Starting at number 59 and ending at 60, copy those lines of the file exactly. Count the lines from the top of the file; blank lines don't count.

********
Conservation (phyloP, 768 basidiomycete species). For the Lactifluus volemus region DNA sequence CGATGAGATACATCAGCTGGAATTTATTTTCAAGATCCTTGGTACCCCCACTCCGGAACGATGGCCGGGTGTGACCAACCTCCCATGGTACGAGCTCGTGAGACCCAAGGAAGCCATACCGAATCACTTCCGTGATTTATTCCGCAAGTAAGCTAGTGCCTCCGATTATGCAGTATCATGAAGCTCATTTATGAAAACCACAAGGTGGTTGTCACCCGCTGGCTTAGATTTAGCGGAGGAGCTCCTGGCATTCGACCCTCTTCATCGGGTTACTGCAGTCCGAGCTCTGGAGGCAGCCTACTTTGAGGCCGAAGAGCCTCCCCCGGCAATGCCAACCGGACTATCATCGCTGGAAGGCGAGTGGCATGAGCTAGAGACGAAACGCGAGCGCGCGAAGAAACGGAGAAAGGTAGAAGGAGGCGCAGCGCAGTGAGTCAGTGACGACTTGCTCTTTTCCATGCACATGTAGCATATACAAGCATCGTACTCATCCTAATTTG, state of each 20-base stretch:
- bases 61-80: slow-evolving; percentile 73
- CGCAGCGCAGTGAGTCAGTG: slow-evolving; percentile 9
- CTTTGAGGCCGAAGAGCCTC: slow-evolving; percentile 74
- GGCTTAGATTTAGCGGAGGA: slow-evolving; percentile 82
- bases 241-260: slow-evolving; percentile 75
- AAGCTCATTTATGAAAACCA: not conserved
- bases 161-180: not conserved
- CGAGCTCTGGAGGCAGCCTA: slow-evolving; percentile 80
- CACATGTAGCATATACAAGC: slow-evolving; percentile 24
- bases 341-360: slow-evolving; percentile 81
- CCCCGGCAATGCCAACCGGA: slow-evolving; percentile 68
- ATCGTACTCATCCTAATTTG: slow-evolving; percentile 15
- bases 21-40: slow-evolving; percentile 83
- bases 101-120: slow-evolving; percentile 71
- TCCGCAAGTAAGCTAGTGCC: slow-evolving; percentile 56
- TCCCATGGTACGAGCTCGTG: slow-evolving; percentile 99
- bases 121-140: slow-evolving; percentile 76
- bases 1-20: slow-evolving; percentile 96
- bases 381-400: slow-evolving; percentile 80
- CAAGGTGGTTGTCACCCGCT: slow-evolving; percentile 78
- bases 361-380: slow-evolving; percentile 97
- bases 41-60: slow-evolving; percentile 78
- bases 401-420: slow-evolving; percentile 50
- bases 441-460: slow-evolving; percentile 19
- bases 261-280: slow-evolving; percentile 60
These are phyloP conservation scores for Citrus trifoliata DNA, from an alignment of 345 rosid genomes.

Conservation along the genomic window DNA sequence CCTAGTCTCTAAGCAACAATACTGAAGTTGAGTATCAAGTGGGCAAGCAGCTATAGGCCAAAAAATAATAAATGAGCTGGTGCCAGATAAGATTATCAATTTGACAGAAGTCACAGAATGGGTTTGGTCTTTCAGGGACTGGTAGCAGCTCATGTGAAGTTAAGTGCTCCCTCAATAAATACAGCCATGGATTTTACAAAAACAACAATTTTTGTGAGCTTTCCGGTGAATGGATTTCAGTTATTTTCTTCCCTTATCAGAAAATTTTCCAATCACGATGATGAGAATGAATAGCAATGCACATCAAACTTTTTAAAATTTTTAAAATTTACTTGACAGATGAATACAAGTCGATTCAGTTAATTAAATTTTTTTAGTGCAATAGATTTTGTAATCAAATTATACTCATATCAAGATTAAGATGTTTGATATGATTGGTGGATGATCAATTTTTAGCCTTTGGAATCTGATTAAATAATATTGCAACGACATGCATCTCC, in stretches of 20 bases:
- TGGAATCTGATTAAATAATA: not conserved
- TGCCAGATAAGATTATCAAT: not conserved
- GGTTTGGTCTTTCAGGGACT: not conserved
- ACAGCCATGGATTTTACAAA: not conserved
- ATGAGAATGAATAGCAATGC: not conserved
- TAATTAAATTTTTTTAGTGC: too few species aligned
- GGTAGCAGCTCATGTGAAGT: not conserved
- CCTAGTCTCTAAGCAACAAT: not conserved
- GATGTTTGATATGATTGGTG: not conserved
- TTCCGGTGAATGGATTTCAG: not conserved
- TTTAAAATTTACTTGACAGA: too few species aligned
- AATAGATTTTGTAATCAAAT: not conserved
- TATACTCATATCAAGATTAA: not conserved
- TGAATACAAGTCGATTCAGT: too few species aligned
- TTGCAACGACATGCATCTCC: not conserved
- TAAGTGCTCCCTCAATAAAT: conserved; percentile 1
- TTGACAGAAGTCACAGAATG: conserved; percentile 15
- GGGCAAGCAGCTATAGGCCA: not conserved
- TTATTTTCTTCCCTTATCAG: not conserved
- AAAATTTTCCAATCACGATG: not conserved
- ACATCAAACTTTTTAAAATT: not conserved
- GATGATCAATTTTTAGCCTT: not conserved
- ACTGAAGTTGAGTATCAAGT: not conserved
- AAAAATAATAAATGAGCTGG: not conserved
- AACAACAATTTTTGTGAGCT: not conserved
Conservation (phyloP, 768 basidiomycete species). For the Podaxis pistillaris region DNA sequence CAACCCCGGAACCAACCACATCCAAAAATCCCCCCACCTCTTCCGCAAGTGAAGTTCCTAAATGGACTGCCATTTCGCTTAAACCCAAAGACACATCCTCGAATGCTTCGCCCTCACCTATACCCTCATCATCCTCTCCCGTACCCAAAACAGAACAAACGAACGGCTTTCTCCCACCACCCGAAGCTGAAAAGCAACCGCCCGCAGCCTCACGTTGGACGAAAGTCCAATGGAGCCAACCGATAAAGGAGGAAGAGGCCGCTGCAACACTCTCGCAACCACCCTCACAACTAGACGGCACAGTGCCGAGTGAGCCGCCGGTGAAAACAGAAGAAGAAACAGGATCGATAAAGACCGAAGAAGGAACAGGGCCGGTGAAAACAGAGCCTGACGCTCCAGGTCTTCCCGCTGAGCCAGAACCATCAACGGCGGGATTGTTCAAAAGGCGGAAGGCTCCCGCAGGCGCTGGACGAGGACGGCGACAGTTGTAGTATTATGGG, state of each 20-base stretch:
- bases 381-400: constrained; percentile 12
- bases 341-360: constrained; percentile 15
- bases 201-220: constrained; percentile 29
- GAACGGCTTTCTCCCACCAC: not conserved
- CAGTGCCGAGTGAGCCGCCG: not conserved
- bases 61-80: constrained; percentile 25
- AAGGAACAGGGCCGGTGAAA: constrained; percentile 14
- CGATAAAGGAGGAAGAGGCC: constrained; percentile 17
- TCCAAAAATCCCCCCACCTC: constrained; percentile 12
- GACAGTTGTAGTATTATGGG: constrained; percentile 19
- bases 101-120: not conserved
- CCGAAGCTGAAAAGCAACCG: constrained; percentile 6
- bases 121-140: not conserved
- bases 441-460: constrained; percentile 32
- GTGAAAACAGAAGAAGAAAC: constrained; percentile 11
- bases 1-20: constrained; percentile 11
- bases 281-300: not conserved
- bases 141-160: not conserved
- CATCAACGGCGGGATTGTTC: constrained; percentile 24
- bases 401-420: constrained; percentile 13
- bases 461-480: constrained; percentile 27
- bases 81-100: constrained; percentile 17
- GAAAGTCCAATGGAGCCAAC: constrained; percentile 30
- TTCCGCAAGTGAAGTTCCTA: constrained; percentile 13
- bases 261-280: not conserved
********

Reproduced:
- CAGTGCCGAGTGAGCCGCCG: not conserved
- bases 61-80: constrained; percentile 25